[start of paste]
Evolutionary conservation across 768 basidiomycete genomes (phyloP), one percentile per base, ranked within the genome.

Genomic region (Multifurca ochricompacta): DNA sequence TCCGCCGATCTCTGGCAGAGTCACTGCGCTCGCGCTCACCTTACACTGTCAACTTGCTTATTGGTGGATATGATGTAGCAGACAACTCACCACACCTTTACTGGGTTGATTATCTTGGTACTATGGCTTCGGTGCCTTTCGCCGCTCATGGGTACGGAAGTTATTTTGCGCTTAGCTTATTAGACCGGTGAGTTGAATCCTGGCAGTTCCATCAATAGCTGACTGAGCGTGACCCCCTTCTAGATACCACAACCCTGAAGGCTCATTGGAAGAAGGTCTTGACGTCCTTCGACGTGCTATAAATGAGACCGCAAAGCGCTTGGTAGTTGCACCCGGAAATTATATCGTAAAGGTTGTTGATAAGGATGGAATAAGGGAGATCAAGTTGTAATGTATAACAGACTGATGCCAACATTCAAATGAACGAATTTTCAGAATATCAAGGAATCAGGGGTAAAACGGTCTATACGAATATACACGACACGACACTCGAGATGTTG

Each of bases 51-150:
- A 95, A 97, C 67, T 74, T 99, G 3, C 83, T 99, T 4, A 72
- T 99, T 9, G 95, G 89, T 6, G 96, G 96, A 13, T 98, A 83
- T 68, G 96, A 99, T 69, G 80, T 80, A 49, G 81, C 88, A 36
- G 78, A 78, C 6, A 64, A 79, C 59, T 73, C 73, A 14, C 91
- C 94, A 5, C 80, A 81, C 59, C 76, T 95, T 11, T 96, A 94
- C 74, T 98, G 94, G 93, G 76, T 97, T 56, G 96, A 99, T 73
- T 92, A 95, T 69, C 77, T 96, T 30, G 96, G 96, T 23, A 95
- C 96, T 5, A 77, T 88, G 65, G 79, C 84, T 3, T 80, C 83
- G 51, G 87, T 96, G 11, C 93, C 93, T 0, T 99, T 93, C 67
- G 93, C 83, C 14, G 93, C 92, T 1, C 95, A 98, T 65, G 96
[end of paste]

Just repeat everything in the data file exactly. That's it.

Evolutionary conservation across 768 basidiomycete genomes (phyloP), one percentile per base, ranked within the genome.

Genomic region (Multifurca ochricompacta): DNA sequence TCCGCCGATCTCTGGCAGAGTCACTGCGCTCGCGCTCACCTTACACTGTCAACTTGCTTATTGGTGGATATGATGTAGCAGACAACTCACCACACCTTTACTGGGTTGATTATCTTGGTACTATGGCTTCGGTGCCTTTCGCCGCTCATGGGTACGGAAGTTATTTTGCGCTTAGCTTATTAGACCGGTGAGTTGAATCCTGGCAGTTCCATCAATAGCTGACTGAGCGTGACCCCCTTCTAGATACCACAACCCTGAAGGCTCATTGGAAGAAGGTCTTGACGTCCTTCGACGTGCTATAAATGAGACCGCAAAGCGCTTGGTAGTTGCACCCGGAAATTATATCGTAAAGGTTGTTGATAAGGATGGAATAAGGGAGATCAAGTTGTAATGTATAACAGACTGATGCCAACATTCAAATGAACGAATTTTCAGAATATCAAGGAATCAGGGGTAAAACGGTCTATACGAATATACACGACACGACACTCGAGATGTTG

Each of bases 51-150:
- A 95, A 97, C 67, T 74, T 99, G 3, C 83, T 99, T 4, A 72
- T 99, T 9, G 95, G 89, T 6, G 96, G 96, A 13, T 98, A 83
- T 68, G 96, A 99, T 69, G 80, T 80, A 49, G 81, C 88, A 36
- G 78, A 78, C 6, A 64, A 79, C 59, T 73, C 73, A 14, C 91
- C 94, A 5, C 80, A 81, C 59, C 76, T 95, T 11, T 96, A 94
- C 74, T 98, G 94, G 93, G 76, T 97, T 56, G 96, A 99, T 73
- T 92, A 95, T 69, C 77, T 96, T 30, G 96, G 96, T 23, A 95
- C 96, T 5, A 77, T 88, G 65, G 79, C 84, T 3, T 80, C 83
- G 51, G 87, T 96, G 11, C 93, C 93, T 0, T 99, T 93, C 67
- G 93, C 83, C 14, G 93, C 92, T 1, C 95, A 98, T 65, G 96